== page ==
While in the neighborhood, it made sense to steer our electric steed east to Tennessee. A slew of cars are made in the Southeastern states, though they get less attention than Detroit. Just outside Nashville is where the oldest production electric vehicle in the country is made — no, not Tesla, but the Nissan Leaf. Does the EV revolution mean that autoworkers have to fear for their jobs?


We also couldn't miss Detroit. If EVs in Texas are upending the oil business, the upheaval in Motor City is about manufacturing. The auto industry is in the early days of a drastic reimagining of the vehicle as one that is autonomous, connected, shared — and electric.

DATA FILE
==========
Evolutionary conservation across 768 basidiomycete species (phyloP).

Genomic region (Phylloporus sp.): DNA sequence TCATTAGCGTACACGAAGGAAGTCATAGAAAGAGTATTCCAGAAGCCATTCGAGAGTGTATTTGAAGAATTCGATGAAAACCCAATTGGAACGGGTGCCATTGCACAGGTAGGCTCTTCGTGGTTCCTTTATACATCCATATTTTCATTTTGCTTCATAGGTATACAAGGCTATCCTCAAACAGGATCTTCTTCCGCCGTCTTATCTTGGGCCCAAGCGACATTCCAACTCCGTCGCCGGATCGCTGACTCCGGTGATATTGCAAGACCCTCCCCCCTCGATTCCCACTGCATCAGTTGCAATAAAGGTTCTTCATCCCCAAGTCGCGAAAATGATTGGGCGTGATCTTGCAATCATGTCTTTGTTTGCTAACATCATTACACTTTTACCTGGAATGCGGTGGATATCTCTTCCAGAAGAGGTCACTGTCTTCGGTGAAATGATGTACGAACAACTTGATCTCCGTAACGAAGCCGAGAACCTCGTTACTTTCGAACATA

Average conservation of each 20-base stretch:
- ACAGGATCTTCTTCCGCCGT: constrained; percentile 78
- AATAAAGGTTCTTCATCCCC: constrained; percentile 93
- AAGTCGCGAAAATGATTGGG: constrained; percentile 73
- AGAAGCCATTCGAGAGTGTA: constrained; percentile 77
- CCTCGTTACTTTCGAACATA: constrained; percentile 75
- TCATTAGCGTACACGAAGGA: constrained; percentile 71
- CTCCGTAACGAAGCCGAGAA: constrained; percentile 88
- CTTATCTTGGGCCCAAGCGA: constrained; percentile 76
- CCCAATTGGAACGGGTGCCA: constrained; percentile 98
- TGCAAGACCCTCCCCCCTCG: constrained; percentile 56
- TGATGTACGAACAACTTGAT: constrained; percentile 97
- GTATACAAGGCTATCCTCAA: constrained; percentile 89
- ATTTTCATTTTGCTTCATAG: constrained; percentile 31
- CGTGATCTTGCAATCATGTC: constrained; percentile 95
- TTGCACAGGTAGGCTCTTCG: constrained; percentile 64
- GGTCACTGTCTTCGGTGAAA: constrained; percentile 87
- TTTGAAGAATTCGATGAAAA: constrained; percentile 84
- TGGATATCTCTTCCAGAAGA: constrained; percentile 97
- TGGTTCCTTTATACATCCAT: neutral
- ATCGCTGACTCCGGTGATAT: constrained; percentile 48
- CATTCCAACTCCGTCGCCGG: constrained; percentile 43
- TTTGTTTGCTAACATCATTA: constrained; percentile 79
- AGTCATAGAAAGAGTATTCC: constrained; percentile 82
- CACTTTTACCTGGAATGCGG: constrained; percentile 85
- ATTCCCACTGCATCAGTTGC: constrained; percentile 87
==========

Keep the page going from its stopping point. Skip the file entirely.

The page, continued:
An EV requires far fewer parts than its gas-powered sibling. What does this mean for the auto industry's vast network of suppliers? And what about the automakers themselves? Will a new kind of car send General Motors and Ford, two pillars of the U.S. economy, toward oblivion or a renaissance?

We also sniffed an opportunity to the west, in Iowa. We couldn't miss the opportunity to drive up to a rally, in the heat of the presidential primary season, and ask the candidates (and the voters) for their views on our curious machine.


This is where I ought to mention that there are plenty of other intriguing places in America to visit in an electric car. But we aren't going there, and the reason is revealing.